Sensitivity analysis is a valuable tool in identifying the significance of important factors. Sensitivity analysis is the process of examining how changes in the input variables affect the analysis's results. Sensitivity analysis can help increase the model's accuracy in situations where the ambiguity of the inputs prevents accurate decision-making. In this research, the sensitivity analysis method was utilized to verify and assess the effectiveness of the MIF results and rank the dominancy of the factor. Map removal sensitivity is a measure of the sensitivity of eliminating one or many variables from the suitability analysis in the resulting suitability mapping. By eliminating any factors and generating a new suitability map each time, map removal is a crucial sensitivity analysis for assessing the possible suitability of a solar PV power plant site. Thus, the relative importance of the factors is determined [42]. The mathematical notation of map removal is given in Eq. 8.

$$SM=\frac{\left|\left(\frac{PSA}{N}\right)-\left(\frac{PS{A}{\prime}}{N{\prime}}\right)\right|}{PSA}\times 100$$

where the total number of factor layers utilized to create Photovoltaic Sensitivity Analysis (PSA) is N, while the number of factor layers considered to create PSA is N’, SM refers factor related sensitivity index, the analysis for suitability of the solar PV farms by all factor layers is represented by PSA. Finally, Solar PV power plant site selection through MIF technique has been shown in a flowchart (Fig. 11).

Fig. 11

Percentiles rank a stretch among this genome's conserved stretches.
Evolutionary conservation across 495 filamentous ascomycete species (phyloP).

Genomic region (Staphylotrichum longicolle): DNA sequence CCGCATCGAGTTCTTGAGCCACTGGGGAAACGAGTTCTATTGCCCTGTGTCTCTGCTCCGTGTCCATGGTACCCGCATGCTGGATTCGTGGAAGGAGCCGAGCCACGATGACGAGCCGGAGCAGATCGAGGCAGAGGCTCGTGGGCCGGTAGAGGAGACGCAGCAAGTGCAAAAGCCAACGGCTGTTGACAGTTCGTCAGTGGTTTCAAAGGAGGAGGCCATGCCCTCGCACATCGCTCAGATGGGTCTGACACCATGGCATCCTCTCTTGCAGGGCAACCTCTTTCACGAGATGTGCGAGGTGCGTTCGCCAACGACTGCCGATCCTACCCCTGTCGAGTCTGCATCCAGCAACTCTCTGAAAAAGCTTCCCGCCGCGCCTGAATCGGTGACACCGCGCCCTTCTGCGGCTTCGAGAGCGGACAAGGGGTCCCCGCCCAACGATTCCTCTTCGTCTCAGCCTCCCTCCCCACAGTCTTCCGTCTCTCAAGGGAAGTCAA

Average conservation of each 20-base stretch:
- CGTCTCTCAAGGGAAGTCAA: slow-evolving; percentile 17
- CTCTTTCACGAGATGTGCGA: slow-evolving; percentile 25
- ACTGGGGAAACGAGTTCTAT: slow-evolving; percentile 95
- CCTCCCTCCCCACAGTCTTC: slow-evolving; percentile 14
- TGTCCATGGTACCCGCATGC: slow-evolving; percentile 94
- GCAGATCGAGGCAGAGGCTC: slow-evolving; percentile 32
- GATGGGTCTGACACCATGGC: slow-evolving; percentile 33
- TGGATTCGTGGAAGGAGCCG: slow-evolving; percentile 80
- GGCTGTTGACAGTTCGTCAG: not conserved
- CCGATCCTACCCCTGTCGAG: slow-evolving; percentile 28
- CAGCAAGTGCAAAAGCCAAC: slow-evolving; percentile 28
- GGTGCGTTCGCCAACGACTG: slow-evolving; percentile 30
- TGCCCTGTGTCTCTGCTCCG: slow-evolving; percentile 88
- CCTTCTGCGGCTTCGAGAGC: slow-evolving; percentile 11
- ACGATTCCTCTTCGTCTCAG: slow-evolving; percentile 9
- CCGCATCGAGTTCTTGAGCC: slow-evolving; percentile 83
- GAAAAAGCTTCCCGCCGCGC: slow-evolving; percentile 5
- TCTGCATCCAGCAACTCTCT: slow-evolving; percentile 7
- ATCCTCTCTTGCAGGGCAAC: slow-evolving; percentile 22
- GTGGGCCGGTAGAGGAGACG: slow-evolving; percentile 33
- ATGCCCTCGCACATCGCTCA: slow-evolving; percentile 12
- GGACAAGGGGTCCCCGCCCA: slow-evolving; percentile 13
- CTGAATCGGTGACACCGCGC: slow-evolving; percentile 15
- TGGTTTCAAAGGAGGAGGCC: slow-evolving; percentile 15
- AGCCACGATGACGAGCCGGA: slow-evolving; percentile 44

figure 11

Flowchart of solar PV farms site selection using the MIF


Characteristics of spatial variations of the influence factor

The evaluation of a suitable site for optimal site for solar PV farms is a critical component of renewable energy generation. Following is the geo-environmental, and geo-physical factors that influence optimal site for solar photovoltaic power plant. The integration of these influencing factors determines the degree of suitability and useful for identifying and delineating the unsuitable zone. The different thematic layers are designed to achieve the objective. GIS was used in this study to create nine different factor maps, the weights of which were calculated by MIF, to aid select highest and lowest suitable site. Five classes—all but aspect—have been used to classify the created maps. The class dynamic ranges, geographic areas they cover, and the percentage distributions of the factors are shown in Table 3. Since Nashik, India, is primarily flat, there aren't many areas with significant elevation. There are few places where transportation is poor because the road network exists, even if it is only one lane. Between 59 and 63% is the range for relative humidity, which is still a high level. In contrast, wind speed is not a significant impact in urban areas. Looking at the city as a whole, many regions are covered with vegetation, and many of these areas have high NDVI values, indicating that they are in generally good health. The Kriging method, which is deterministic spatial interpolation, was used to create maps of solar radiation, relative humidity, and wind speed. Multiple buffer analysis was performed while preparing the road network map.